Do I *need* such a delightfully frivolous bra? Technically, no. But living sustainably doesn't have to mean denying yourself fancy things, it means making better choices and treasuring your fancy things for years to come.  With prices ranging from £70 to £150+ these bras aren't going to be everyday purchases for most people, but I also think it's really important that ethically run small businesses can be part of the luxury goods market too. If you have the money for something with a designer label, wouldn't you rather have something unique made just for you? I firmly believe that clothes should help you to the best version of yourself, so buying bras that have made me feel fabulous without having to compromise on my principles is money well spent!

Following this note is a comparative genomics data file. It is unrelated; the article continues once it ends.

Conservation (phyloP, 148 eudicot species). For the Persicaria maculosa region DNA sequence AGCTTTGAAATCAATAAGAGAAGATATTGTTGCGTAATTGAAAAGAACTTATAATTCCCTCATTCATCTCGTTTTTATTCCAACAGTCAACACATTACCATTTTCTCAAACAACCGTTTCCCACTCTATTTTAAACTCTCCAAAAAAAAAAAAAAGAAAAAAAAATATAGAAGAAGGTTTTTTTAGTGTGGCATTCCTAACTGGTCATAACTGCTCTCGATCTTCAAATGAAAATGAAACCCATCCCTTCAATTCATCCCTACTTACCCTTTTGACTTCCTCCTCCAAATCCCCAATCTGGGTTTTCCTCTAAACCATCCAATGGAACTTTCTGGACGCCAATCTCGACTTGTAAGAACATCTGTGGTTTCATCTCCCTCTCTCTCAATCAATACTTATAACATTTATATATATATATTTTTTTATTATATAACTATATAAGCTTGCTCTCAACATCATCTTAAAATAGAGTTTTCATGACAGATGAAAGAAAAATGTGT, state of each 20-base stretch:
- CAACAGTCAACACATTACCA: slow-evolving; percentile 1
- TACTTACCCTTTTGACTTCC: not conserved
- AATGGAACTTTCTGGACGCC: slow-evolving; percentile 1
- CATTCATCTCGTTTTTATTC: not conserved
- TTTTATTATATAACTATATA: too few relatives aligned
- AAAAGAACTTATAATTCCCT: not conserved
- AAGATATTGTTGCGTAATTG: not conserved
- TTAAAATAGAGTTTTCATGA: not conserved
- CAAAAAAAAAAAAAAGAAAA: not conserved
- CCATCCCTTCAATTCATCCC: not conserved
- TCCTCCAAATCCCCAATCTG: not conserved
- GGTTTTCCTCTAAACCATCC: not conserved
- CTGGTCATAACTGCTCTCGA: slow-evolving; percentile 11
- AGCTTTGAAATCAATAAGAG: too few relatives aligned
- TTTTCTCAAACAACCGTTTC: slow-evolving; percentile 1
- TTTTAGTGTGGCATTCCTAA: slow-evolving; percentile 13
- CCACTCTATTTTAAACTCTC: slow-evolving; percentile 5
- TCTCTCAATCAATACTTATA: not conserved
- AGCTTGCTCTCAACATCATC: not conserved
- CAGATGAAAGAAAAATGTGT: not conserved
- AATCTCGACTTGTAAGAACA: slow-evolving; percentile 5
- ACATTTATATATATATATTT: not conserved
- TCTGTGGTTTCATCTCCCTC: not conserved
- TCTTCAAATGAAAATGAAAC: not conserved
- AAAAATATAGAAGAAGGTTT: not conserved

Thursday, 23 November 2017

Personal style meets personal values: the Ethical Brand Directory's Conscious Christmas Showcase

Happy Black Friday everyone! Since shopping is at the forefront of everyone’s minds at this time of year, I’ve written up a shopping event and panel discussion I attended that focussed on centring your personal style and personal values in the purchasing decisions you make, rather than being persuaded to panic-buy deadstock according to the whim of advertisers. 

"The more you know... the harder it is to shop!" Roberta Lee jokingly summed up the panel discussion at the Ethical Brand Directory's Conscious Christmas Showcase. It felt relatable (no high street impulse buys for me any more), and reflected the feelings of 'overwhelm' that can sometimes come with trying to make more ethical or sustainable life choices, but the whole event was actually a really positive exploration of the ways in which personal style and personal values intersect.